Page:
Star Parker

Perhaps the message is that even the greatest leader has his place. He can lead in adversity, but he cannot live your life for you.

The Israelites' great sin, which condemned them to wander for 40 years, was to say, despite having all that they needed, "We're not ready. We can't do it. The challenge is too great."

King led the movement that produced the Civil Rights Act of 1964 and the Voting Rights Act of 1965, closing the door on legal discrimination in this country. But more than 40 years later, we still hear, "We're not ready. We can't do it."

Washington lobbyists and special interests are not to blame for single-parent homes, drugs, promiscuity, abortion and sexually transmitted diseases, high-school dropouts and the accompanying poverty. The conditions reflect personal decisions and can only be addressed through personal conviction and resolve.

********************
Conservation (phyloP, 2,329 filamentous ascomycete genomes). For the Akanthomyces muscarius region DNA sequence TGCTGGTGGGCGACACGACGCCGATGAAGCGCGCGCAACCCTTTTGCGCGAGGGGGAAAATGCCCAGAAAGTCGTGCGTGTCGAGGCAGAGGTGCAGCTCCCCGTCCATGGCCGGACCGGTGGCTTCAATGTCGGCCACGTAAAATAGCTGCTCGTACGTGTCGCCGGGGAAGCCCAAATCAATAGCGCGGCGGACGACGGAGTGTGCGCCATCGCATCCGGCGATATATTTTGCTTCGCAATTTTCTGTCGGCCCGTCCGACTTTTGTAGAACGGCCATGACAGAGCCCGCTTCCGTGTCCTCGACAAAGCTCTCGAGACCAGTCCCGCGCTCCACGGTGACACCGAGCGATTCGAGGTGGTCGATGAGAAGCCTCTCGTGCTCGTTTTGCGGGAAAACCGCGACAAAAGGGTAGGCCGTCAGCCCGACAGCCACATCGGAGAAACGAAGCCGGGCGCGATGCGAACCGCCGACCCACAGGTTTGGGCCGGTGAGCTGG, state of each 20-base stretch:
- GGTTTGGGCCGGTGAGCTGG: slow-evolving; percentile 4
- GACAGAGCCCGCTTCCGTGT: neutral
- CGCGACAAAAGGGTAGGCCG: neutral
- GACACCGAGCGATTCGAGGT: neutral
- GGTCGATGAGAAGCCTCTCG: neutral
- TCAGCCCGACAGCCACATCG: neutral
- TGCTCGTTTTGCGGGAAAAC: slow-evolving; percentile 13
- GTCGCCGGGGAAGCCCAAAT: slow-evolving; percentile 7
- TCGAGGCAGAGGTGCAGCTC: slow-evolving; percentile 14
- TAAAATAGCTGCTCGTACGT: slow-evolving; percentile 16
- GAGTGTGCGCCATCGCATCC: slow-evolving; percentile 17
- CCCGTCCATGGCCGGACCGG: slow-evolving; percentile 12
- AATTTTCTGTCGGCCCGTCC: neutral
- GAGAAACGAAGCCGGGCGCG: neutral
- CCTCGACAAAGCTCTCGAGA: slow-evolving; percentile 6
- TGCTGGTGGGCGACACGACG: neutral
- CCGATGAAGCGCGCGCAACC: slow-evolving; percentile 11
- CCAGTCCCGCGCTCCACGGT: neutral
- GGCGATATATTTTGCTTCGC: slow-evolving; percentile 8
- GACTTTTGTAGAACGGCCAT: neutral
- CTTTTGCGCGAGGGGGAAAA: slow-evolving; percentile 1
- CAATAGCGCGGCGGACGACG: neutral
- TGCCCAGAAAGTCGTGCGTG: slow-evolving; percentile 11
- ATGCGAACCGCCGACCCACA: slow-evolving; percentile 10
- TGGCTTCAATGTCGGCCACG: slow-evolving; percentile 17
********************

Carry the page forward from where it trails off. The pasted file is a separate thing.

The Israelites were warned about false prophets. In today's terminology, I'd call this anyone, be it politician or clergyman, who suggests that anyone but you can solve your own problems.

The greatest tribute any American, black or white, can pay to King is to embrace the traditional values and truths critical to live the free life that his work helped make possible.

By so doing, racial politics will finally end and righteousness will flow "like a mighty stream."


Star Parker

Star Parker is founder and president of CURE, the Center for Urban Renewal and Education, a 501c3 think tank which explores and promotes market based public policy to fight poverty, as well as author of the newly revised Uncle Sam's Plantation: How Big Government Enslaves America's Poor and What We Can do About It.


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